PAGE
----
Sergei Mikhailovich Lyapunov (1859–1924) the distinguished Russian composer, pianist, conductor, musicologist and teacher was born in Yaroslavl in the family of an astronomer. That was the future composer’s mother to bring him into the world of music. Then there was a college at the Nizhny Novgorod Department of the Russian Music Society, followed by the Moscow Conservatoire, where he studied till 1883 and acquired two specialties — composition theory at N. A. Gubert and S. I. Taneyev, piano at K. Klindworth and P. I. Pabst.
The composers of the Mighty Group (Moguchaya Kuchka guided by M. Balakirev) stirred Lyapunov’s mind from the early childhood. His removal to Petersburg in 1883 made for the beginning of the long-lasting friendship with M. A. Balakirev, interrupted only in 1910 by the music leader’s death.
1894–1902 — served as the manager’s assistant at the Court Kapelle;
1910 — invited to the Petersburg Conservatoire as the piano professor;
1917 — conducted special theory, counterpoint and instrumentation;
1919 — elected as the professor of the Arts’ History Institute (history music department);
1923 — departed abroad with author’s concerts;
1924 — died and buried in Paris.
Lyapunov’s music is distinct for bright vitality, tightly connected with traditional songs.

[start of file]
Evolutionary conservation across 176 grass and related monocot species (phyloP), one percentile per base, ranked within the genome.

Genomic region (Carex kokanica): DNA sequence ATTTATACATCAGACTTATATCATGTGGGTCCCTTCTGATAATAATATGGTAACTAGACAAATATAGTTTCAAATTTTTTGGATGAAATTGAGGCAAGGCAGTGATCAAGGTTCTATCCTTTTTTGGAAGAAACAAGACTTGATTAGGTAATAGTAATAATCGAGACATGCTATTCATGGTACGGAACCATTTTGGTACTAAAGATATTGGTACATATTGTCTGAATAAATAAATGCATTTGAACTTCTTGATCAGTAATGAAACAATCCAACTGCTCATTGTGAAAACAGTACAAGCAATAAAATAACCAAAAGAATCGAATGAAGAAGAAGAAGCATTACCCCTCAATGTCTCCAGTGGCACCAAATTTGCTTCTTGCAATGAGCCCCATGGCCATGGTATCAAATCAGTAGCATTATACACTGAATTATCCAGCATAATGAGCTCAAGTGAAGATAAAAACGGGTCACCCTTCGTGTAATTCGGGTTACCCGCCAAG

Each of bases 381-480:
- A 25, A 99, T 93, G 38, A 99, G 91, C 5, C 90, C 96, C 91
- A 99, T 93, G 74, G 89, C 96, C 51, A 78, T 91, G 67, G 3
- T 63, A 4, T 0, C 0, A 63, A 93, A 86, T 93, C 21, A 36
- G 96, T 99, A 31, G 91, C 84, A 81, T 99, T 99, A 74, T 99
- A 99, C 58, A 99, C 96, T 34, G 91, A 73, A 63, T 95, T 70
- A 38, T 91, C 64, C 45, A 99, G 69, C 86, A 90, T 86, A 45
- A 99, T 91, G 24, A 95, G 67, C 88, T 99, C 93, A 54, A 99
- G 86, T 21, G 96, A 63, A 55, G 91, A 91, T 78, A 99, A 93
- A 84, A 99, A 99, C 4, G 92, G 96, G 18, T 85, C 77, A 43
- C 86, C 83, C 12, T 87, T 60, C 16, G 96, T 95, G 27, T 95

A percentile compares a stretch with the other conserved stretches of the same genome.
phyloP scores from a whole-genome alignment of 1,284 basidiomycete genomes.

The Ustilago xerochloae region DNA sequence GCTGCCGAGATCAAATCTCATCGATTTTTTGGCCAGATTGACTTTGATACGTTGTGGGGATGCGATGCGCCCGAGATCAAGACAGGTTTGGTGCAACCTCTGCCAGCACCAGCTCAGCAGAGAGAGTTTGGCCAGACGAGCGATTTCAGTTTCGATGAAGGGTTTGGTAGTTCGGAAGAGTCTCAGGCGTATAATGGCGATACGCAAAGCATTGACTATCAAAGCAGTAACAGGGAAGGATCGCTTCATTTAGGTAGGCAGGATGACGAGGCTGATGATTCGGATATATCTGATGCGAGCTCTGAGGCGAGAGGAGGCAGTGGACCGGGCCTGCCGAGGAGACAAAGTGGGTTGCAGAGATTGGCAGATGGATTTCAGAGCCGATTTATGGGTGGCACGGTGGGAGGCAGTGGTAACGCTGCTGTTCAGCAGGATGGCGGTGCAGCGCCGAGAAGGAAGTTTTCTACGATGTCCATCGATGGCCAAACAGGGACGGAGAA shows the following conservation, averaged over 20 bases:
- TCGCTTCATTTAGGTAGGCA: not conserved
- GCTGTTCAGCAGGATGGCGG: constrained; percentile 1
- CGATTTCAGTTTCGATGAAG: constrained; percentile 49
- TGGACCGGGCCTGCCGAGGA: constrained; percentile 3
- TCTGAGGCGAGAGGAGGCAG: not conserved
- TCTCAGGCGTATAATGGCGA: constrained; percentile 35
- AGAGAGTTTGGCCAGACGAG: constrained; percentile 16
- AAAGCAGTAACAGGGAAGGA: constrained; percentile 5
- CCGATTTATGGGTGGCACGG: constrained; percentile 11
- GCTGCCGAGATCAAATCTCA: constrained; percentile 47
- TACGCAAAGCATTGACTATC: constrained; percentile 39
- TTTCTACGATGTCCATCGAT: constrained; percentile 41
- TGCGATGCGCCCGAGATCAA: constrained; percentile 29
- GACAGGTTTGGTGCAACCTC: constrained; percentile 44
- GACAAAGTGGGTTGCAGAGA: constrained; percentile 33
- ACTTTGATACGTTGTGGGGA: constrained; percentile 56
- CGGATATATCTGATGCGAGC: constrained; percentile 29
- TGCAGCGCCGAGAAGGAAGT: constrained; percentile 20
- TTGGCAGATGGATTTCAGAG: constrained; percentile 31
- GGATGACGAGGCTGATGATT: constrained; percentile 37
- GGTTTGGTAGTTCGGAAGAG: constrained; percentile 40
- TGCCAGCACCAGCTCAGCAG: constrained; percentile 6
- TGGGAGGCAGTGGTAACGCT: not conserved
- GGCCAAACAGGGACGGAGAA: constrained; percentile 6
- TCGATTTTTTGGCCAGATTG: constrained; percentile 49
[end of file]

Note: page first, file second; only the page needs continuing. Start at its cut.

Lyapunov left a lot of compositions in diverse genres, beside the opera. He used to show his piano skill, performing meanwhile as a conductor of his own compositions.
It was in 1920, when Lyapunov created his grandiose cantata “Evening Song”, op. 68, for soloist, mixed choir and symphony orchestra to A. S. Khomyakov’s verses. Once the same poem was used by S. I. Taneyev (edited by P. Jurgenson, 1882), and A. T. Grechaninov (op. 12 № 1, 1897) — also in choral compositions.
Any researcher would find it most interesting to compare different interpretations of the same poem set to music by three distinguished composers.
Just pay attention to stylistic devices, inner conception, structure and melodic nature.
Lyapunov enriches orchestral hues (separate group of solo timbres, solo tenor mingled with choir and orchestra etc.). Isn’t it interesting to discover the idea having enthralled three of them, the representatives of the Russian classical music? This is the premiиre publication of the “Evening Song” — both score and piano score made by the author himself.